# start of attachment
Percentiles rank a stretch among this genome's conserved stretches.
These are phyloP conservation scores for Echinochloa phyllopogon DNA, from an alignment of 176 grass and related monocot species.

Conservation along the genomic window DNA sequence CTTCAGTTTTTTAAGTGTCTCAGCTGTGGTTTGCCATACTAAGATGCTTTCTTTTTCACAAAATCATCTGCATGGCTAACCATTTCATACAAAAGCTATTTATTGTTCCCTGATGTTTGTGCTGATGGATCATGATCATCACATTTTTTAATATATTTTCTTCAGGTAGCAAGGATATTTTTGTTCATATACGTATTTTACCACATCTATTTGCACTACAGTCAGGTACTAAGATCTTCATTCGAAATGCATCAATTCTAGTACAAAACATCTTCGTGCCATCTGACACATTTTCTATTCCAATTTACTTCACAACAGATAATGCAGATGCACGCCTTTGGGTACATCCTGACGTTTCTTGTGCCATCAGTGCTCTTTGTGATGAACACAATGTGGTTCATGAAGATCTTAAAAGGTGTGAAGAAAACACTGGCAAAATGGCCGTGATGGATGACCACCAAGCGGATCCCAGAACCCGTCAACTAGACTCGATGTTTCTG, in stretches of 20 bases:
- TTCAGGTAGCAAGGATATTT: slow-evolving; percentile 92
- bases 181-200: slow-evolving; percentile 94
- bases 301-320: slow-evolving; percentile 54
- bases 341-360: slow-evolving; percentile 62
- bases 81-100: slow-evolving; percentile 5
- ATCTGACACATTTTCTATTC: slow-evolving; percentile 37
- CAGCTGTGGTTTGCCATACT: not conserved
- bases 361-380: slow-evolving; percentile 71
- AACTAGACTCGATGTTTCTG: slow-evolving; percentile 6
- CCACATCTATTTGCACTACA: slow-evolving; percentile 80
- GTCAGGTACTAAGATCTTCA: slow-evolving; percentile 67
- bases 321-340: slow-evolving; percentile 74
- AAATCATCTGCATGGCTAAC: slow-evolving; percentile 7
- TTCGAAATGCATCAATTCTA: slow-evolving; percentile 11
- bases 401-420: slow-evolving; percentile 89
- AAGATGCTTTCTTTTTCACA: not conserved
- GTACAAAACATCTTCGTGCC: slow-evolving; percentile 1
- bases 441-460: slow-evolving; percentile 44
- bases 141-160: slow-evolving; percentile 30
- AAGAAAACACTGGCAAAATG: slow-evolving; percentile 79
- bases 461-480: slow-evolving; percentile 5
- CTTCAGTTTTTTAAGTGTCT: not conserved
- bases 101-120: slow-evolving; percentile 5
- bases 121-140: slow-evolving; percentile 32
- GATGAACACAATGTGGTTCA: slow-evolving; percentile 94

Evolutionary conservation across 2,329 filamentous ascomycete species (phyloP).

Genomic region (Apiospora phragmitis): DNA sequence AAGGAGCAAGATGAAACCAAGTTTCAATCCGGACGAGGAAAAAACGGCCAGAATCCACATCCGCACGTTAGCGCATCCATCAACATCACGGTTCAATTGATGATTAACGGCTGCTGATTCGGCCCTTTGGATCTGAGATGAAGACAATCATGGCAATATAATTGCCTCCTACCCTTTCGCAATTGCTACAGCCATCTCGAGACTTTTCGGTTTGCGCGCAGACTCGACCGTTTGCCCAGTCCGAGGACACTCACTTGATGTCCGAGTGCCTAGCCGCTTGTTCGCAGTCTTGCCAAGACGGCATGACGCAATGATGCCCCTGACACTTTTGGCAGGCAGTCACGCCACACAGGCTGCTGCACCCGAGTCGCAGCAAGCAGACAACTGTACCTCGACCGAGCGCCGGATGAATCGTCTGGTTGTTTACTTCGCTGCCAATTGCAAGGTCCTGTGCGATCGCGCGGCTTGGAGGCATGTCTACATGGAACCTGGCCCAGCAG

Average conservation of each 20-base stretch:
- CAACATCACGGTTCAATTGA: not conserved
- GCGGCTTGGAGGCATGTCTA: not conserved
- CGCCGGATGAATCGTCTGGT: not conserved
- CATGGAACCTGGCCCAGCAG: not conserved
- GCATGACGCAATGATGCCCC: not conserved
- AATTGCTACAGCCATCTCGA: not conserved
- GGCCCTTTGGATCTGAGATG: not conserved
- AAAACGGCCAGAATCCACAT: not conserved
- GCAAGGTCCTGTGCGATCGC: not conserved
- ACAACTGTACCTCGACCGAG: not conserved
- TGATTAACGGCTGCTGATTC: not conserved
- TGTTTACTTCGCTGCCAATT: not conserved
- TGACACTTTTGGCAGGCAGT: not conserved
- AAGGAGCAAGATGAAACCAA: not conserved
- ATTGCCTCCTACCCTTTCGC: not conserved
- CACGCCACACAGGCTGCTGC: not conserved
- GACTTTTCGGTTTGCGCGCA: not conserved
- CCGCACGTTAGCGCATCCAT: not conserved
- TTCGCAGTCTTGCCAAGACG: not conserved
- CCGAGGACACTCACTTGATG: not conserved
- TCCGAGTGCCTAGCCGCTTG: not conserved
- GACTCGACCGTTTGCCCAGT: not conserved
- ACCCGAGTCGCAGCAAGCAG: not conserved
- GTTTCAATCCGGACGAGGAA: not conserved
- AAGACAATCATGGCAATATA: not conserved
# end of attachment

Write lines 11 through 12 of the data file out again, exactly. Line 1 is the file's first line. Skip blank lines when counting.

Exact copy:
- bases 361-380: slow-evolving; percentile 71
- AACTAGACTCGATGTTTCTG: slow-evolving; percentile 6